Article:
I admit, I’ve been a bit obsessed with footwear lately, and not in a good way.
I’ve researched Chinese foot binding, have had a running commentary in my head about women’s fashion and how across cultures and continents women’s fashion has served to decrease our mobility. I’ve been thinking that even despite recent “equality” and participation in sports we expect each other to be “bad-ass” with the constraints of clothing that limit or alter our movement. In the old days we weren’t supposed to do anything but now we’re supposed to do everything — in heels.
Raising children has got me thinking as well. I’ve seen them all take their first toddler steps, learn to run, to play, and to compete in sports, but I realize that soon, though my boy will continue in this path, my girls will likely do the same tasks as my son — while standing on their toes. When they are older and allowed to, they may choose to re-learn how to walk in heels that are getting ridiculously high. I acknowledge that men’s ties and jackets, especially in Summer, are uncomfortable, but they usually don’t cause actual pain like some women’s fashions can. And even if men are hot and bothered, they can still walk and stand — even in grass or sand. (Rhyme unintended.)
When writer, director, producer and actress Lena Dunham won her Golden Globe, she literally hobbled up to the stage, needing help like an elderly lady. This woman is taking Hollywood by storm, but on her big night, she was unsteady. Hugh Jackman, on the other hand, had the flu — but he could walk.
The thing is, Lena’s shoes didn’t even show, yet she chose to wear what, six-inch designer heels? See Fashionista.com. The fascination we have (and I’m not completely immune) with shoes is beyond the scope of this post, especially since, as I’ve said, I’m obsessed . . . but let me offer a true shoe story.
The night before the Golden Globes I attended a fundraising event. It was a dressy affair. As a volunteer organizer, I knew I’d be on my feet the whole evening. I also knew that parking was a problem and I’d likely have to walk blocks across a college campus to get to the affair’s location. So, I made a bold decision.
I did not wear dress shoes.
Instead, my shoes were clog like, the kind normally worn with jeans. Still honoring “cocktail attire” I wore dress black pants and a sequined top. Since, however, the pants were dressy they were longer than they needed to be (I’m assuming to compensate for the heels that women usually wear). My feet and my comfortable shoes were practically covered. And if my shoes did peek out, since they, too, were black they did not make a statement. No bows, no ribbons, no sequins, no sparkles, no spikes, no red bottoms, no color — no — nothing — on the shoes.
I deliberately chose not to call attention to my feet.
Are you thinking I went the old lady route? Are you gasping in horror? Are you laughing at my fashion faux-pas?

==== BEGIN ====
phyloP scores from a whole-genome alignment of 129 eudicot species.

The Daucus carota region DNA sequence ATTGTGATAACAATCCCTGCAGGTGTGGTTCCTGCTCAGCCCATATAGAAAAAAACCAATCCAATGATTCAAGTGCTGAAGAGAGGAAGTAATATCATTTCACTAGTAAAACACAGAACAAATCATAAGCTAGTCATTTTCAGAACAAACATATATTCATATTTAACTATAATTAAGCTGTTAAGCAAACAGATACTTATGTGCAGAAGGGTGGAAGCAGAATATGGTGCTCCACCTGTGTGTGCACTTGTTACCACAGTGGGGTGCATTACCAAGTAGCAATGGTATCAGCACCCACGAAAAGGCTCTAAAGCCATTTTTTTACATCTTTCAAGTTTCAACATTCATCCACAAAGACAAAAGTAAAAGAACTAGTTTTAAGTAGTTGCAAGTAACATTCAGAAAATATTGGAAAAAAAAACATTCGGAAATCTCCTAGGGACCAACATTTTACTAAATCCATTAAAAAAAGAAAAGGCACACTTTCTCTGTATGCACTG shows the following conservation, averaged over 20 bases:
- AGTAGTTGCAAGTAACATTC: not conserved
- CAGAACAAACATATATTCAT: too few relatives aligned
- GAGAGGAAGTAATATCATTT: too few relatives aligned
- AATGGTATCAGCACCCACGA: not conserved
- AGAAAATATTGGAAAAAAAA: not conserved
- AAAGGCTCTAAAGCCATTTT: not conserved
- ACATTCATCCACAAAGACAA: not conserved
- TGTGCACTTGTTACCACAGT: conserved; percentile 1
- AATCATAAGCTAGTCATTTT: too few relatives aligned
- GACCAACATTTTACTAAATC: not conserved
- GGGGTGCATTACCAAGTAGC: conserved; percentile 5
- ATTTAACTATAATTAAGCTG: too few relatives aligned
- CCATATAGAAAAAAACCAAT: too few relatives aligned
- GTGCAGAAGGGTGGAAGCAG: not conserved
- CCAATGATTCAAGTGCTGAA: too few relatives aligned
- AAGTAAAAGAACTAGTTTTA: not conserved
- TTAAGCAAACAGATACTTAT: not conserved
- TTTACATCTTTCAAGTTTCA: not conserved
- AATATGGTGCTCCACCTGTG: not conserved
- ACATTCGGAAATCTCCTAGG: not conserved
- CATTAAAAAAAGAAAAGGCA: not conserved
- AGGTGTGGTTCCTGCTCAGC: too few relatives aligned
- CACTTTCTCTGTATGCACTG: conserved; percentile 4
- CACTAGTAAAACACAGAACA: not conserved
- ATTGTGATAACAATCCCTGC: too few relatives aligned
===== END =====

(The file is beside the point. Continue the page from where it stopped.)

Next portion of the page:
Well, I was no old lady. Au contraire, I was — sexy. I brought the attention north, you see. My top was the statement. It had spaghetti straps and silver sequined triangles draped over the breasts which accentuated “the girls” and my shoulders quite nicely. The blouse had a slightly see-through bodice with a sequined edge going all the way around the bottom hem. I’d just had my hair highlighted and wore it out with in waves of loose curls. I wore full makeup, including great lipstick/gloss and left my eye-glasses at home. Shiny earrings hung from the lobes but I left the neck naked — again to accentuate “the girls.”
A funny thing happened. I was complimented more than I had been in — in — I can’t even remember. Men and women told me I was “beautiful,” “elegant,” “lovely” . . . repeatedly. (Quite nice for my ego.) Drinks were flowing at this event and I received a few slightly inappropriate compliments and appraisals from married men. Since this was a fundraiser for high-schoolers they were there to perform and serve the adults. It bears mentioning that I even got a direct compliment from a 16-year-old girl along with looks of approval from her brethren — me, somebody’s mother! I told my son how his teacher, an attractive, recently divorced man who barely acknowledges me normally, stopped me to tell me (repeatedly) how beautiful I looked. After a moment of silence my son’s response was, “I’m sick of you.” Ha! — high praise for a mom in teen boy world.
All this, and it had nothing to do with the shoes.
Except that, because my feet did not hurt, I felt good. I danced and I didn’t have to take my shoes off to do so. And even though I was on my feet for six hours, I still felt good. You see, when you feel good, it’s easier to look good — sexy. I didn’t need the Barbie feet. I didn’t need the clack, clack, clack of the stilettos. (And yes, I own some.) But without them I could confidently cross the room without worrying about slipping, falling or hurting. I could even do stairs, all while being “elegant.” It was liberating, yet I still felt very, very feminine.
By all reports and stolen glances I must have looked damned good . . .
And it wasn’t the shoes. (Or was it?)
Just Me With . . . a true, shoe story.
For a fictional shoe story, see my Dressed for Success at The Indie Chicks.
For an earlier decision to call attention to the girls, see The Summer of Cleavage.
If Lena Dunham had worn sneakers under that long dress (and had it hemmed accordingly), we wouldn’t have been the wiser and she could have taken the stage under her own considerable, impressive power.
Oh well, enough about her shoes. It ain’t about the shoes all the time. Congratulations Lena Dunham, Best Actress in a Comedy Series! Much respect.